The patients with RVD (20.9% of the group) had worse evolution in all the analysis times. However, we noticed that 6 patients with good outcomes had regression of the alterations in the right ventricle. The study by Praus et al2020. Praus R, Haman L, Tauchman M, Pudil R, Blaha V, Parizek P. Echocardiographic changes after cardiac resynchronisation therapy. Kardiol Pol. 2012;70(12):1250-7. showed that the regression of the right ventricle occurred later (15 months), whereas Leong et al2121. Leong DP, Hoke U, Delgado V, Auger D, Witkowski T, Thijssen J, et al. Right ventricular function and survival following cardiac resynchronisation therapy. Heart. 2013;99(10):722-8. identified the right ventricle as an independent predictor of mortality. Therefore, patients with RVD should not be excluded from the indication for CRT, although they represent a subgroup at higher risk of cardiac death or Tx after CRT2222. Nunes Mdo C, Rocha MO, Ribeiro AL, Colosimo EA, Rezende RA, Carmo GA, et al. Right ventricular dysfunction is an independent predictor of survival in patients with dilated chronic Chagas' cardiomyopathy. Int J Cardiol. 2008;127(3):372-9.. The importance of the right ventricle in CRT has been demonstrated in other recent studies, but not in the elaboration of risk models for different evolution stages2323. Ogunyankin KO, Puthumana JJ. Effect of cardiac resynchronization therapy on right ventricular function. Curr Opin Cardiol. 2010;25(5):464-8., 2424. Aksoy H, Okutucu S, Aytemir K, Kaya EB, Tulumen E, Evranos B, et al. Improvement in right ventricular systolic function after cardiac resynchronization therapy correlates with left ventricular reverse remodeling. Pacing Clin Electrophysiol. 2011;34(2):200-7..

Thirteen patients (11.2%) had Chagas disease, 5 of whom had RVD. Chagas cardiomyopathy was related to increased mortality in the survival curve, similar to another study that related it with worse outcome2525. Freitas HF, Chizzola PR, Paes AT, Lima AC, Mansur AJ. Risk stratification in a Brazilian hospital-based cohort of 1220 outpatients with heart failure: role of Chagas' heart disease. Int J Cardiol. 2005;102(2):239-47.. In the multivariate analysis, Chagas disease did not remain as an independent variable, probably because 41% of the patients had RVD, a variable that was significant at all the analysis times. Therefore, the relevance of RVD was not exclusively related to Chagas disease, as 19 patients had RVD due to other etiologies.

A preimplantation EF <25% identified a subgroup with the highest risk for cardiac death. Linde et al2626. Linde C, Daubert C, Abraham WT, St John Sutton M, Ghio S, Hassager C, et al; REsynchronization reVErses Remodeling in Systolic left vEntricular dysfunction (REVERSE) Study Group. Impact of ejection fraction on the clinical response to cardiac resynchronization therapy in mil heart failure. Circ Heart Fail. 2013;6(6):1180-9., in a subanalysis of the REVERSE study, have shown that a basal EF <30%, compared with values between 30% and 40%, was positively related to survival. Meanwhile, Kronborg et al2727. Kronborg MB, Mortensen PT, Kirkfeldt RE, Nielsen JC. Very long term follow-up of cardiac resynchronization therapy: clinical outcome and predictors of mortality. Eur J Heart Fail. 2008;10(8):796-801. showed that a basal EF < 22.5% determined an increased mortality after CRT.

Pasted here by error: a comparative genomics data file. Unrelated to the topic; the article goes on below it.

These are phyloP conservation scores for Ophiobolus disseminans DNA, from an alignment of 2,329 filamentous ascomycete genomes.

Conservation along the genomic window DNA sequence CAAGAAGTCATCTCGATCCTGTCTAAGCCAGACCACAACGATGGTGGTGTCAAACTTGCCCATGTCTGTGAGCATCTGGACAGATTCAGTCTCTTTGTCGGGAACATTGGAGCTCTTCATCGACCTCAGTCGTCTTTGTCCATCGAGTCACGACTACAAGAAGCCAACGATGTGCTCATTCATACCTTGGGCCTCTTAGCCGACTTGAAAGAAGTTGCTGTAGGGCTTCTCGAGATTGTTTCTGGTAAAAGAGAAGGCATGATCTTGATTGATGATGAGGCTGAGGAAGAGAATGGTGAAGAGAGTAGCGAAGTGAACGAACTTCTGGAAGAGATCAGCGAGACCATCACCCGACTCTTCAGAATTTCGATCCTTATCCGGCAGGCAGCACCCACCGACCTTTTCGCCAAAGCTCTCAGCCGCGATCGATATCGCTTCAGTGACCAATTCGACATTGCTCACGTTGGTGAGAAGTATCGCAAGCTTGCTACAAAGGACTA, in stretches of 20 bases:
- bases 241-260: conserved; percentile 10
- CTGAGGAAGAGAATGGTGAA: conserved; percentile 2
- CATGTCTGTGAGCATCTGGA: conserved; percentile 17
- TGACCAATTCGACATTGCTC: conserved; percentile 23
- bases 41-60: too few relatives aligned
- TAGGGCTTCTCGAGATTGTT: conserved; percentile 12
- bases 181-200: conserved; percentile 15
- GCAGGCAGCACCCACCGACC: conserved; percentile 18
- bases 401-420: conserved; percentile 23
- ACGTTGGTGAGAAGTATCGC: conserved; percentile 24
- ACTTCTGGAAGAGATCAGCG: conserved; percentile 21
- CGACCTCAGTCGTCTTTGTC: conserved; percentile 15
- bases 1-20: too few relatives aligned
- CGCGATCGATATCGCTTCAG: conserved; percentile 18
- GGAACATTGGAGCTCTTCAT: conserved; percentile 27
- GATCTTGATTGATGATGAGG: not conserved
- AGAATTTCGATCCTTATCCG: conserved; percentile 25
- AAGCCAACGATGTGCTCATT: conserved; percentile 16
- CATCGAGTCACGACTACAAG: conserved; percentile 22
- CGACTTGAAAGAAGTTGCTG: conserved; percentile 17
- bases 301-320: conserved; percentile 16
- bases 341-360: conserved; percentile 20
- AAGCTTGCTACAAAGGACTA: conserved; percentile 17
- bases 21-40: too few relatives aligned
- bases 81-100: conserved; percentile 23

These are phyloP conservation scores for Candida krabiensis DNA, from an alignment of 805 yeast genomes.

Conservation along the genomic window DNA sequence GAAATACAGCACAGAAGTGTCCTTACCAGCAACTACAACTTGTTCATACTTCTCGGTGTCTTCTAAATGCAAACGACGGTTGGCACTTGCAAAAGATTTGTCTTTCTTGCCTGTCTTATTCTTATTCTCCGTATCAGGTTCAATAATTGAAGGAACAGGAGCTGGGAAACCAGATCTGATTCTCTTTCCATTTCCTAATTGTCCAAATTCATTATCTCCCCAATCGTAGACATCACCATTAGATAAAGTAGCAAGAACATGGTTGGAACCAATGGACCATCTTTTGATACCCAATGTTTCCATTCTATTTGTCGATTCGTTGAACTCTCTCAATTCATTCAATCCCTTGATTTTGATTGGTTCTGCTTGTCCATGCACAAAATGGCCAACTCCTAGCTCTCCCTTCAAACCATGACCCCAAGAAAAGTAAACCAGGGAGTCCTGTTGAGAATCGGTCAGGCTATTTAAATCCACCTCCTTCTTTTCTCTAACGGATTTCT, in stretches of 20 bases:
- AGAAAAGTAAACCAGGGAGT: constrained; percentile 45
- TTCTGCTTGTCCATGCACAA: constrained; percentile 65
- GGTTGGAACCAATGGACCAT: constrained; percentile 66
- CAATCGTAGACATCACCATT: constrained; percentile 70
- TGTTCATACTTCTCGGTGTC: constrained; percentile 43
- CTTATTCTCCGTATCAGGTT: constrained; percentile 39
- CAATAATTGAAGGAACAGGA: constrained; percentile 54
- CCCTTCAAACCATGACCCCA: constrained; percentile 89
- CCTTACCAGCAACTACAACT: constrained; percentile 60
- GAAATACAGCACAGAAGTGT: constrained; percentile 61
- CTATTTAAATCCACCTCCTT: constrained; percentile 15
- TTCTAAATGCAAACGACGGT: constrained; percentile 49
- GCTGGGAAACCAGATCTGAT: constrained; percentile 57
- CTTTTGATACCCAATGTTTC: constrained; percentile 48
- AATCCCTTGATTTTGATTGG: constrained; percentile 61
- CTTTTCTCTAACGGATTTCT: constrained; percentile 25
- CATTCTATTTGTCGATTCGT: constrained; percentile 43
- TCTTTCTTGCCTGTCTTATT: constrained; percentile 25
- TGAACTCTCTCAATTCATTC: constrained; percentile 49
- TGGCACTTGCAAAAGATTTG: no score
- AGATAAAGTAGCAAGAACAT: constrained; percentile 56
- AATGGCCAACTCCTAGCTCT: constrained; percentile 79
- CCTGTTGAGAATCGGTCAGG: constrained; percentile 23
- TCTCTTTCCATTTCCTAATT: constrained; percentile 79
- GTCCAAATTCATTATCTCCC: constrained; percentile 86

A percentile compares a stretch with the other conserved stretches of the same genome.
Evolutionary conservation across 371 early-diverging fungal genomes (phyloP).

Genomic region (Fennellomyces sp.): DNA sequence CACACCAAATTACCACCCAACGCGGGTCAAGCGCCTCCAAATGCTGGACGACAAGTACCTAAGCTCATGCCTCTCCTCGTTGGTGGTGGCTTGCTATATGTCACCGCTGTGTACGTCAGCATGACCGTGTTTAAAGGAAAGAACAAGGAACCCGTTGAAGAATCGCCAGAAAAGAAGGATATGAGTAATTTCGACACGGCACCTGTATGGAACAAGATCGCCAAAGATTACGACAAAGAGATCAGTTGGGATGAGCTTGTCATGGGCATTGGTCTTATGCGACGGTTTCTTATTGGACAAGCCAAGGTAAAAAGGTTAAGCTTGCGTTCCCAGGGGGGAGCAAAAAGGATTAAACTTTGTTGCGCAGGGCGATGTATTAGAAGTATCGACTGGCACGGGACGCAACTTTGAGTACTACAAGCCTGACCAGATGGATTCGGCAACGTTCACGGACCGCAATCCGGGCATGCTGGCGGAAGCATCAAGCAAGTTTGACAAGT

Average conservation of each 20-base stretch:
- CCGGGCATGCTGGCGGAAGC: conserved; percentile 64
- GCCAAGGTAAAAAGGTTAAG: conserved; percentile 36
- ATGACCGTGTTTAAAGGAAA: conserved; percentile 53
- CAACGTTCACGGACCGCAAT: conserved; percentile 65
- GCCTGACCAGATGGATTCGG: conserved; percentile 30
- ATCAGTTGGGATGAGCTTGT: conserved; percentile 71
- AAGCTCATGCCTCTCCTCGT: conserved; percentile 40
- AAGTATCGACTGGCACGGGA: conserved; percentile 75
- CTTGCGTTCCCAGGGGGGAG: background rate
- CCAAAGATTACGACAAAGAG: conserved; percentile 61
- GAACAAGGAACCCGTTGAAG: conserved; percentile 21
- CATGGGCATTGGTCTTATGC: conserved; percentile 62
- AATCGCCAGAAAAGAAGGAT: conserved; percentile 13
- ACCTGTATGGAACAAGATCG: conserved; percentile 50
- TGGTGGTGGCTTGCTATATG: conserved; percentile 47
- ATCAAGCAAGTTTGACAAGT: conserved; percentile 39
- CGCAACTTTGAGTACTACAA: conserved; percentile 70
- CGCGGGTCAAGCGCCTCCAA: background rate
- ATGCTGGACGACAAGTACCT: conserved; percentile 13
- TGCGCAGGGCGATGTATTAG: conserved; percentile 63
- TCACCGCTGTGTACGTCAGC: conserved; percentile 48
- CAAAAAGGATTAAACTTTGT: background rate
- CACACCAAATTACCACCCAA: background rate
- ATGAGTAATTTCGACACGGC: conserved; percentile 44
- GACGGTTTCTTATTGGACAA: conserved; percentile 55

The hospitalizations for heart failure proved to be an independent variable in relation to the prediction of cardiac mortality/Tx in the first year after CRT. The study represents, to our knowledge, the first time this variable was included as independent in the analysis of mortality risk in the first year after CRT and not as part of the outcome combined with death. Hospitalization due to CHF is a well-defined risk factor for cardiomyopathy, with a reduction in the incidence of these events after CRT demonstrated in several studies99. Cleland JG, Daubert JC, Erdmann E, Freemantle N, Gras D, Kappenberger L, et al; Cardiac Resynchronization-Heart Failure (CARE-HF) Study Investigators. The effect of cardiac resynchronization on morbidity and mortality in heart failure. N Engl J Med. 2005;352(15):1539-49., 1010. Bristow MR, Saxon LA, Boehmer J, Krueger S, Kass DA, De Marco T, et al; Comparison of Medical Therapy, Pacing, and Defibrillation in Heart Failure (COMPANION) Investigators. Cardiac-resynchronization therapy with or without an implantable defibrillator in advanced chronic heart failure. N Engl J Med. 2004;350(21):2140-50..

Another easily obtainable clinical variable that showed significant value in the preimplantation period and first year after CRT was the use of high-dose loop diuretics (furosemide ≥ 80 mg/day). Van Boven et al2828. Van Boven N, Bogaard K, Ruiter J, Kimman G, Theuns D, Kardys I, et al. Functional response to cardiac resynchronization therapy is associated with improved clinical outcome and absence of appropriate shocks. J Cardiovasc Electrophysiol. 2013;24(3):316-22.reported an association between chronic non-use of diuretics and response to CRT. Meanwhile, Cleland et al2929. Cleland J, Freemantle N, Ghio S, Fruhwald F, Shankar A, Marijanowski M, et al. Predicting the long-term effects of cardiac resynchronization therapy on mortality from baseline variables and the early response a report from the CARE-HF (Cardiac Resynchronization in Heart Failure) Trial. J Am Coll Cardiol. 2008;52(6):438-45. observed that the use of HDD was related to a worse prognosis only in the univariate analysis. We believe that the description of this variable as an independent value of cardiac death in two periods of the CRT analysis in our study is an original observation.